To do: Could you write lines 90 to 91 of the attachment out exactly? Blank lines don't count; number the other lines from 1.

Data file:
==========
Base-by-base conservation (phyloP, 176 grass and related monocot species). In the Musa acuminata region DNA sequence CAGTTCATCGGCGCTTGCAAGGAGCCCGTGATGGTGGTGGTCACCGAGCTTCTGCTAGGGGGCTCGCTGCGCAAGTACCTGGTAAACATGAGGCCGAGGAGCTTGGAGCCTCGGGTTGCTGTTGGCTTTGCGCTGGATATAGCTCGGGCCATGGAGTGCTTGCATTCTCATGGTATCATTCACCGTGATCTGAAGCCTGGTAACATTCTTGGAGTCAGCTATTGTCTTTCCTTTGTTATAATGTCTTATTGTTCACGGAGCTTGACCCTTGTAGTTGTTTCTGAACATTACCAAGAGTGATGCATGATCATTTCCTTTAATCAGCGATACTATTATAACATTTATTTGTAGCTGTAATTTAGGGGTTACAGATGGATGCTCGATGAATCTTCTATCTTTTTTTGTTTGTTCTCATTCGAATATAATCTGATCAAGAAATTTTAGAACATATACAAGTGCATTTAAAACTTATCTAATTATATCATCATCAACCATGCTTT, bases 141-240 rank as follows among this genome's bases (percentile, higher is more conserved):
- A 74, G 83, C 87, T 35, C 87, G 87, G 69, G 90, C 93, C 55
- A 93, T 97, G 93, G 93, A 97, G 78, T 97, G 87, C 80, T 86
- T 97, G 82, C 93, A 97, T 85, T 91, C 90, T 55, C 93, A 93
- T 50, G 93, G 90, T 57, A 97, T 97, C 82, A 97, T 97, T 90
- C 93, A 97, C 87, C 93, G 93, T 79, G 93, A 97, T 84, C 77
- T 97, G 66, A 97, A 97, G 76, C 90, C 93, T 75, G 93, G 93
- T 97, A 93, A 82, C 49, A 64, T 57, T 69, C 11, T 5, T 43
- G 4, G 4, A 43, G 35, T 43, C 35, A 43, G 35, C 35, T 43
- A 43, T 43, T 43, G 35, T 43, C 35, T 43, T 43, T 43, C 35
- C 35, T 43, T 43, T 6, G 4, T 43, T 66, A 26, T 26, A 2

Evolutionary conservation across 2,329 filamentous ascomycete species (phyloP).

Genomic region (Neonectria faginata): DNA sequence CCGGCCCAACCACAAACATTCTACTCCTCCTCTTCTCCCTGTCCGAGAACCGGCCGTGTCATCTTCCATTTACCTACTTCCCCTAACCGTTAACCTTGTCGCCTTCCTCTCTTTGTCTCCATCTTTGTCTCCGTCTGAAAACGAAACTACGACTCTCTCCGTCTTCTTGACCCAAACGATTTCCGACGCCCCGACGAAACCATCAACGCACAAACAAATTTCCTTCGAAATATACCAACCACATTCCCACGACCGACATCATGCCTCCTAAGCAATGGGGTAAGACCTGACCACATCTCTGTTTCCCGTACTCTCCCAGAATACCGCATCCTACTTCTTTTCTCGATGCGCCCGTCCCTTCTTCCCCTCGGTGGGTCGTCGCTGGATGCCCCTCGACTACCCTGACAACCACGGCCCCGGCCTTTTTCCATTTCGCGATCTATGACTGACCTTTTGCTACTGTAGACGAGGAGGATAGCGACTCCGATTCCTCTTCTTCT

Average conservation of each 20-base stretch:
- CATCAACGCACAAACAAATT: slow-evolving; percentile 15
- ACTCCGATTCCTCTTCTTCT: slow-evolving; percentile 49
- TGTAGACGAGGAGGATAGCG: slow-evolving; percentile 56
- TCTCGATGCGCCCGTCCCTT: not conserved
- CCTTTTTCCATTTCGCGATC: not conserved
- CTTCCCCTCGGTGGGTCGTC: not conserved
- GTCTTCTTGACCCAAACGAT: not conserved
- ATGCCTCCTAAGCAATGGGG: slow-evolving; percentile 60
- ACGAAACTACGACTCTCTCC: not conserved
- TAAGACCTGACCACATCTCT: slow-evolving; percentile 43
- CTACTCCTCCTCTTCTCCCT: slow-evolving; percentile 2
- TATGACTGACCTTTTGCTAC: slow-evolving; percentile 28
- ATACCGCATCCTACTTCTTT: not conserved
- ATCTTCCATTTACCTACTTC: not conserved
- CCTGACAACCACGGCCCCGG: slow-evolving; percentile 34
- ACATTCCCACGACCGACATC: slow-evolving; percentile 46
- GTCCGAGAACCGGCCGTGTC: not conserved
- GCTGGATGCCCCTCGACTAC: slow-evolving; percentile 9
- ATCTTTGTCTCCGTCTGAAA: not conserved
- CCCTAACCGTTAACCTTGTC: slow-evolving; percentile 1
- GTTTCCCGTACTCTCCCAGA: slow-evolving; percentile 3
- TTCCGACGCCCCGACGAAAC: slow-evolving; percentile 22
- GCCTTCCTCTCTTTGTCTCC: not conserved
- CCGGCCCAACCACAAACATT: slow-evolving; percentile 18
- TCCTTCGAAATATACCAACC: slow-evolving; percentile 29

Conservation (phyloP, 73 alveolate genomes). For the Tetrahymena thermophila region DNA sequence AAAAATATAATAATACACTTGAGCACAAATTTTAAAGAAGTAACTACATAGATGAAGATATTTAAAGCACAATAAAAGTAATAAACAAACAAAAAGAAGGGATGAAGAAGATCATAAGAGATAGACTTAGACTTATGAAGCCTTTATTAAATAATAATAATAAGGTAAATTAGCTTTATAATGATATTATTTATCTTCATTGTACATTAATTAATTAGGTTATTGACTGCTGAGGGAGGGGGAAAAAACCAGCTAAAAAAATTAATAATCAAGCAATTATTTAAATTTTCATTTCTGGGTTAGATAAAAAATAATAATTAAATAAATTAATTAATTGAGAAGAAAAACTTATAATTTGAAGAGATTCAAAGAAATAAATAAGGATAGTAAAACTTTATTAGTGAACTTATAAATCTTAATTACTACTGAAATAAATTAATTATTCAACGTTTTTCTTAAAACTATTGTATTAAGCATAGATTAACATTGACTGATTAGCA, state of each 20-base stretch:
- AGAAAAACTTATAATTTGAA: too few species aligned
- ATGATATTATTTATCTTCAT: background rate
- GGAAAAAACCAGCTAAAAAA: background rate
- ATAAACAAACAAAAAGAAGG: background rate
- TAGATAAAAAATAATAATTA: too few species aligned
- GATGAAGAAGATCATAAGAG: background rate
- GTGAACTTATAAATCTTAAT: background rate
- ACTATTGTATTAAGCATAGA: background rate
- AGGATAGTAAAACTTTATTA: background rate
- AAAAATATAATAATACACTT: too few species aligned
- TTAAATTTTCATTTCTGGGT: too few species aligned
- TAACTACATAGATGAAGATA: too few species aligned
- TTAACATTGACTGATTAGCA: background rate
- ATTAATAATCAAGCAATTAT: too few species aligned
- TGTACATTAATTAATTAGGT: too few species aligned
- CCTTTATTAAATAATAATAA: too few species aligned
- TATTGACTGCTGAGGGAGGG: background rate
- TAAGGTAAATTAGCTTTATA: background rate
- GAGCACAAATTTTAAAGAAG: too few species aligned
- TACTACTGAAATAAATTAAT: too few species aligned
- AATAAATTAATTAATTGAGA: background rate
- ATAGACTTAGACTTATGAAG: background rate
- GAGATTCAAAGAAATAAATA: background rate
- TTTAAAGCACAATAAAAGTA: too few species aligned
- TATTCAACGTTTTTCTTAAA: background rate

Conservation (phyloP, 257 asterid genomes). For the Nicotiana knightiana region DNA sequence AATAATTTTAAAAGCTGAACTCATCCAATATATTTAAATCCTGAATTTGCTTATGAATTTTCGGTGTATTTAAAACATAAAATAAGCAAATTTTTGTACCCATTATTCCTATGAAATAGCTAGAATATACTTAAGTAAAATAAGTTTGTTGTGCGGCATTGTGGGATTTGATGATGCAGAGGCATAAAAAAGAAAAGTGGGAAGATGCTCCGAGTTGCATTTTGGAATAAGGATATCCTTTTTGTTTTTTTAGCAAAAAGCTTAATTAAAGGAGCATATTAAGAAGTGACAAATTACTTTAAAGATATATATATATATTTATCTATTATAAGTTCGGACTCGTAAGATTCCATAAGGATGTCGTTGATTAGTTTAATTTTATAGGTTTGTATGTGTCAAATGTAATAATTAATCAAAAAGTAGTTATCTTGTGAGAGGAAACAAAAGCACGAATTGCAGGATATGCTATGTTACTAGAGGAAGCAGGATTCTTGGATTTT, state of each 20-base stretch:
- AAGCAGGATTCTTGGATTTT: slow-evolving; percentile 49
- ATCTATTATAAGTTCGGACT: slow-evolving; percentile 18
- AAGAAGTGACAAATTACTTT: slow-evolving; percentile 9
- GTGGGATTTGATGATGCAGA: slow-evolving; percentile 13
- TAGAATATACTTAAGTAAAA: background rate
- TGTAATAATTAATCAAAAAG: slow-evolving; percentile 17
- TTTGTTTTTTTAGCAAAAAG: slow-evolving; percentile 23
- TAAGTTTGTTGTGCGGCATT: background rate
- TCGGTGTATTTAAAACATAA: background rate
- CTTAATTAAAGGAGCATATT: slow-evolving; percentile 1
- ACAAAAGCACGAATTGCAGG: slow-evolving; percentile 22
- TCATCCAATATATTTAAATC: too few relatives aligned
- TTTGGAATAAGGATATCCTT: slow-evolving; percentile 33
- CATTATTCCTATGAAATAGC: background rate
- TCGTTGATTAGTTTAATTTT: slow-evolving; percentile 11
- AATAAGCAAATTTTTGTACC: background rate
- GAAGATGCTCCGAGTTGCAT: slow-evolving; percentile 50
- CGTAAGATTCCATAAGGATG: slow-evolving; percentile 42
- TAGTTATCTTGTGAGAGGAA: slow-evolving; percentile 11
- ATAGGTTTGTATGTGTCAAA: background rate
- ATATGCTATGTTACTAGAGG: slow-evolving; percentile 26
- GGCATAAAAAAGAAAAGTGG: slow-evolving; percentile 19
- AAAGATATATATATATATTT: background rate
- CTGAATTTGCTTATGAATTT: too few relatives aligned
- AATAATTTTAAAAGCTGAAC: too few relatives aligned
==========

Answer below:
- CTGAATTTGCTTATGAATTT: too few relatives aligned
- AATAATTTTAAAAGCTGAAC: too few relatives aligned